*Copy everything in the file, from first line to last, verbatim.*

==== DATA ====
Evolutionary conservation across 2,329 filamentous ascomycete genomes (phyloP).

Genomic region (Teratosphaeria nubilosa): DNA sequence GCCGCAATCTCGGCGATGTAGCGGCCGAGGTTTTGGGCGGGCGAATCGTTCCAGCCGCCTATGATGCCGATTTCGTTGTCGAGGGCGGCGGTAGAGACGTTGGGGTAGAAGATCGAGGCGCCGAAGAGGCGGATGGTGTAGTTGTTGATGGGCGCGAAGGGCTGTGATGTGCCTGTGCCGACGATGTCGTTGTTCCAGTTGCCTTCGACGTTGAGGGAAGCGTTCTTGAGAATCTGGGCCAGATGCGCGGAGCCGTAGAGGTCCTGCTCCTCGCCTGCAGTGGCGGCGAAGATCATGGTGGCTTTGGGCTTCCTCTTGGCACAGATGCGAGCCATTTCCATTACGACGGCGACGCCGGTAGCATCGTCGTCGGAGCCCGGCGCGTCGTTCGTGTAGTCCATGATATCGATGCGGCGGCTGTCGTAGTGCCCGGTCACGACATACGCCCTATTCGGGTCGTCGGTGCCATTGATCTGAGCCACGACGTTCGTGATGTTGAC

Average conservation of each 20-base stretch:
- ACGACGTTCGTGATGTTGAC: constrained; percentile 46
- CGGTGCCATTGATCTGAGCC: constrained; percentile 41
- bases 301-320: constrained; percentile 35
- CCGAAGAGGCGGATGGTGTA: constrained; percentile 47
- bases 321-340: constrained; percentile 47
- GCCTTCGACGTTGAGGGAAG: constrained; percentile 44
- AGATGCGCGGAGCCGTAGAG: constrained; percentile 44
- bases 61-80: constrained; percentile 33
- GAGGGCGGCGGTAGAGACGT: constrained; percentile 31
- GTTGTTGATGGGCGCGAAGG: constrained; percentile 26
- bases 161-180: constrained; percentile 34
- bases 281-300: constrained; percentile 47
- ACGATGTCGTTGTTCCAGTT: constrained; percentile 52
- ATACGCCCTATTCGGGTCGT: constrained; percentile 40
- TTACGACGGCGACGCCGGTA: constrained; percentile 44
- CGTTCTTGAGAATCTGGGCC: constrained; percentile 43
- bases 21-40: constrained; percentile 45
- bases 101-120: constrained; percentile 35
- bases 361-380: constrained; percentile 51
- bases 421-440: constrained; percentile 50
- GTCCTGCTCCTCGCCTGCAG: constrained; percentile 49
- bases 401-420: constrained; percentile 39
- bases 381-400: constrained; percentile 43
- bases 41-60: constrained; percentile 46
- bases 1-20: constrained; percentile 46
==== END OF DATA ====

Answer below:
Evolutionary conservation across 2,329 filamentous ascomycete genomes (phyloP).

Genomic region (Teratosphaeria nubilosa): DNA sequence GCCGCAATCTCGGCGATGTAGCGGCCGAGGTTTTGGGCGGGCGAATCGTTCCAGCCGCCTATGATGCCGATTTCGTTGTCGAGGGCGGCGGTAGAGACGTTGGGGTAGAAGATCGAGGCGCCGAAGAGGCGGATGGTGTAGTTGTTGATGGGCGCGAAGGGCTGTGATGTGCCTGTGCCGACGATGTCGTTGTTCCAGTTGCCTTCGACGTTGAGGGAAGCGTTCTTGAGAATCTGGGCCAGATGCGCGGAGCCGTAGAGGTCCTGCTCCTCGCCTGCAGTGGCGGCGAAGATCATGGTGGCTTTGGGCTTCCTCTTGGCACAGATGCGAGCCATTTCCATTACGACGGCGACGCCGGTAGCATCGTCGTCGGAGCCCGGCGCGTCGTTCGTGTAGTCCATGATATCGATGCGGCGGCTGTCGTAGTGCCCGGTCACGACATACGCCCTATTCGGGTCGTCGGTGCCATTGATCTGAGCCACGACGTTCGTGATGTTGAC

Average conservation of each 20-base stretch:
- ACGACGTTCGTGATGTTGAC: constrained; percentile 46
- CGGTGCCATTGATCTGAGCC: constrained; percentile 41
- bases 301-320: constrained; percentile 35
- CCGAAGAGGCGGATGGTGTA: constrained; percentile 47
- bases 321-340: constrained; percentile 47
- GCCTTCGACGTTGAGGGAAG: constrained; percentile 44
- AGATGCGCGGAGCCGTAGAG: constrained; percentile 44
- bases 61-80: constrained; percentile 33
- GAGGGCGGCGGTAGAGACGT: constrained; percentile 31
- GTTGTTGATGGGCGCGAAGG: constrained; percentile 26
- bases 161-180: constrained; percentile 34
- bases 281-300: constrained; percentile 47
- ACGATGTCGTTGTTCCAGTT: constrained; percentile 52
- ATACGCCCTATTCGGGTCGT: constrained; percentile 40
- TTACGACGGCGACGCCGGTA: constrained; percentile 44
- CGTTCTTGAGAATCTGGGCC: constrained; percentile 43
- bases 21-40: constrained; percentile 45
- bases 101-120: constrained; percentile 35
- bases 361-380: constrained; percentile 51
- bases 421-440: constrained; percentile 50
- GTCCTGCTCCTCGCCTGCAG: constrained; percentile 49
- bases 401-420: constrained; percentile 39
- bases 381-400: constrained; percentile 43
- bases 41-60: constrained; percentile 46
- bases 1-20: constrained; percentile 46